Frederick Maryland and Fred-//dry stretches
leading to Mexican mountains in the south.
He was working in May’s department store nights;
crazy Bob Burford called him up from a bar//
[ ( ]on the Kansas plains in the eighties[,]
when for diversion he rode ponies bareback
and chased after coyotes with a club
and later became a country schoolteacher in West Kansas
and finally a businessman of many devices[ ) ]
in Denver.
I opened my eyes//fell asleep and we talked and talked all night.
“One night my old man left the day’s receipts sittin’ on top of//Sunday.

What was he//at the starter.
One night we were alone on duty//
it was my duty to put up the American flag on a sixty foot pole,
and this morning I put it upside down and went home
to bed.

I left//hasn’t stopped since.
I was willing//no direction.
I’ve been working as a brakeman//of my life.
I//tired of this.

(Meanwhile, remember, I was lolling//suddenly
Neal’s eyes grew tearful and he got up and left his food
steaming there
and walked out of the restaurant.
I wondered if he was just wandering off forever.
Meanwhile Neal took a carton of cigarettes from the gas station and we were stocked for the voyage---gas, oil, cigarettes and//a moving boxcar:
Meanwhile//won’t change for a long time.

In the Fall I myself started back from Mexico City
and one night just over//An ambulance came balling through.
“Whoo!” said Neal,
and he turned on his headlights and they weren’t working.
Neal saw that, and began frowning and thinking
and trying to straighten himself out,
and finally I broached the idea of leaving once and for all.
“So much ahead of us man it won’t make any difference.”
Here of course we got snarled in traffic and had to go slow
and I got back in the front//to a fanning dawn;
we were hurling up to it.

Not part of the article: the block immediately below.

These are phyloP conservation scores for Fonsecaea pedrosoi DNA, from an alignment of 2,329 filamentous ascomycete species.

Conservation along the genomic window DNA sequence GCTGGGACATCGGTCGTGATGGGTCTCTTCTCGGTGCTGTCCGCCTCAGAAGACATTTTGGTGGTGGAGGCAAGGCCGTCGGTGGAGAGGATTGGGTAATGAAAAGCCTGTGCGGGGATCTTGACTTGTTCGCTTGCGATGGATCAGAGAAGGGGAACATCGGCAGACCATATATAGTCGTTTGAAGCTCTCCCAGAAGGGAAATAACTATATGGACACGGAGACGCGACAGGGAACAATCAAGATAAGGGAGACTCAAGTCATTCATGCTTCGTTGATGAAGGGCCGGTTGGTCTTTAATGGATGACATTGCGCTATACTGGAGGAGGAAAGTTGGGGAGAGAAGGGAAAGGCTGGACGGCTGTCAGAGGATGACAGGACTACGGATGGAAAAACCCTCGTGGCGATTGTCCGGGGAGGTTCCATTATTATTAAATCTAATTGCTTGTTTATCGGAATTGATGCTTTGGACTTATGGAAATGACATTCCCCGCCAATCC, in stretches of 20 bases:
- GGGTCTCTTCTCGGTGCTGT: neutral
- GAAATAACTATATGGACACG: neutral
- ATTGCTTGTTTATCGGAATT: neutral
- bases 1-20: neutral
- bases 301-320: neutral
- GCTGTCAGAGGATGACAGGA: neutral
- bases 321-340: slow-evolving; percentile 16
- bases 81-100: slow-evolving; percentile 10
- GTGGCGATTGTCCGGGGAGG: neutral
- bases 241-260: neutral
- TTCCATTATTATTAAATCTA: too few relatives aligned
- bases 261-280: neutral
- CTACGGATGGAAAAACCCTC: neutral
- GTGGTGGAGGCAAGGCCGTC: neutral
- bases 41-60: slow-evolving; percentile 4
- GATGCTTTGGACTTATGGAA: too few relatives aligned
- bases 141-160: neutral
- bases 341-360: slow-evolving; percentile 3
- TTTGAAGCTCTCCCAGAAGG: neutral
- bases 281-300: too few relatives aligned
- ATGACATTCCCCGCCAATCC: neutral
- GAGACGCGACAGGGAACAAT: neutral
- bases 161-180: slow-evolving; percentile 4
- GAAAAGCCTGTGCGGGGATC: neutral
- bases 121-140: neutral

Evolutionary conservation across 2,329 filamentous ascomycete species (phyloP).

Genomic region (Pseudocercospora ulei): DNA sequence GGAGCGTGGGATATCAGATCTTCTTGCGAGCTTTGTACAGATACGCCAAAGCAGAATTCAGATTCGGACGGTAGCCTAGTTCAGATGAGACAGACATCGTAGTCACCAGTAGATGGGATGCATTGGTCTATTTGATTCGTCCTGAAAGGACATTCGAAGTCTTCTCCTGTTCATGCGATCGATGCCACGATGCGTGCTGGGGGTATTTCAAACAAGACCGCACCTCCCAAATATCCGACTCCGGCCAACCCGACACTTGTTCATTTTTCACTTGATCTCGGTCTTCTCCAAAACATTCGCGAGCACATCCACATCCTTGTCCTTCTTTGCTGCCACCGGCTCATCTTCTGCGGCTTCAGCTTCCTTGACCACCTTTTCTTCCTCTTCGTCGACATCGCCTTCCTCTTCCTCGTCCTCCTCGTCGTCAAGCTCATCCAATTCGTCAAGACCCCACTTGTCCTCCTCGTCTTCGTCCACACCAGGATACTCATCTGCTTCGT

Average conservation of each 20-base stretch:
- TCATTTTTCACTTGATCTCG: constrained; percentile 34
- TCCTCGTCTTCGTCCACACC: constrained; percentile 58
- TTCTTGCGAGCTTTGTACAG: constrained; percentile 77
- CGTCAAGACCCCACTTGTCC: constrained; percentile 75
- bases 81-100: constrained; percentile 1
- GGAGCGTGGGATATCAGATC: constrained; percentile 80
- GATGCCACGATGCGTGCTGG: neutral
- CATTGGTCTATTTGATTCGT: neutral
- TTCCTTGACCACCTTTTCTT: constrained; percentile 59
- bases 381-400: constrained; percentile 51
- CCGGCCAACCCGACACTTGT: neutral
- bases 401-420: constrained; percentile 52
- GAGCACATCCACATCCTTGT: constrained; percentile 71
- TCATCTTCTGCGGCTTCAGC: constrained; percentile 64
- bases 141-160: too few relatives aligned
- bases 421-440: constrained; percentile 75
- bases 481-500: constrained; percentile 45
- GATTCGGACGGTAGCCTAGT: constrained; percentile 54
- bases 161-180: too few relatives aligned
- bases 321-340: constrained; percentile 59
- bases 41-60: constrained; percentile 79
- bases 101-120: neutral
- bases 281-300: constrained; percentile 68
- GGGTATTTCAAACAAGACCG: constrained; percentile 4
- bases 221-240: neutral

Well I got out and had to walk across the woods
with the fear if they caught me//dead and gone.

They were headed//about life, and life on the road.

Reopen no old wounds, be as if you had//no money.
The light of our tent burned on//work.
“Real beat huts, man, the kind you only find in Death Valley and much//mysterious Spanish streets.
Great crowds of businessmen, fat businessmen in boots and tengallon hats, with their hefty wives in cowgirl attire bustled and whoopeed on the//stars

The bus leaving at ten
I had four hours to dig//a witch.”
She let me take a shower and shave and then I said goodbye
and took the bags downstairs and hailed a Frisco taxi-bus,
which is an ordinary taxi that runs//in the tenements
in the back of Howard.
Her great dark eyes surveyed me with emptiness and a kind of chagrin that reached back generations and//unpacked and played till nine o’clock in the morning.
She got off at Columbus Ohio
and I slept all the way to//Hollywood alone.

“I get you gurls, anytime.// girls that cut along with groceries.

At one point the mother of the little colored girl
---not colored but dark---
came in to hold a brief and mournful convocation with her
||the whorehouse.
It was as hot as the inside of a baker’s oven//wonderful bath.
“Neal? I yelled across the party, which included Jose Garcia Villa the poet, Walter Adams, Victor Tejeira [             ] the//it.
Poor Henri, he had a special necktie made for this evening;
on it was painted a replica of the//yes.”

I was halfway across America, at the dividing line between the East of my youth and the West of my future, and maybe that’s why it happened right there and//went all the way down and I was standing in the purple darkness.

All over the world, in the jungles of Mexico, in backstreets of Shanghai, in New York cocktail bars, husbands are getting drunk while the women stay home with the babies of the everdarkening future. If these men stop the machine and come home
---and get on their knees---
and ask for forgiveness
---and the women bless them---
peace will suddenly descend on the earth with// 

          [   //   ] denotes the regions where Morris’ reverse-page presentation of “On the Road” reads backwards, back into itself like a wave on the ocean, looking down and seeing its own genesis, in the moment right before it crashes in on itself, casting shadows    like spots on the sun.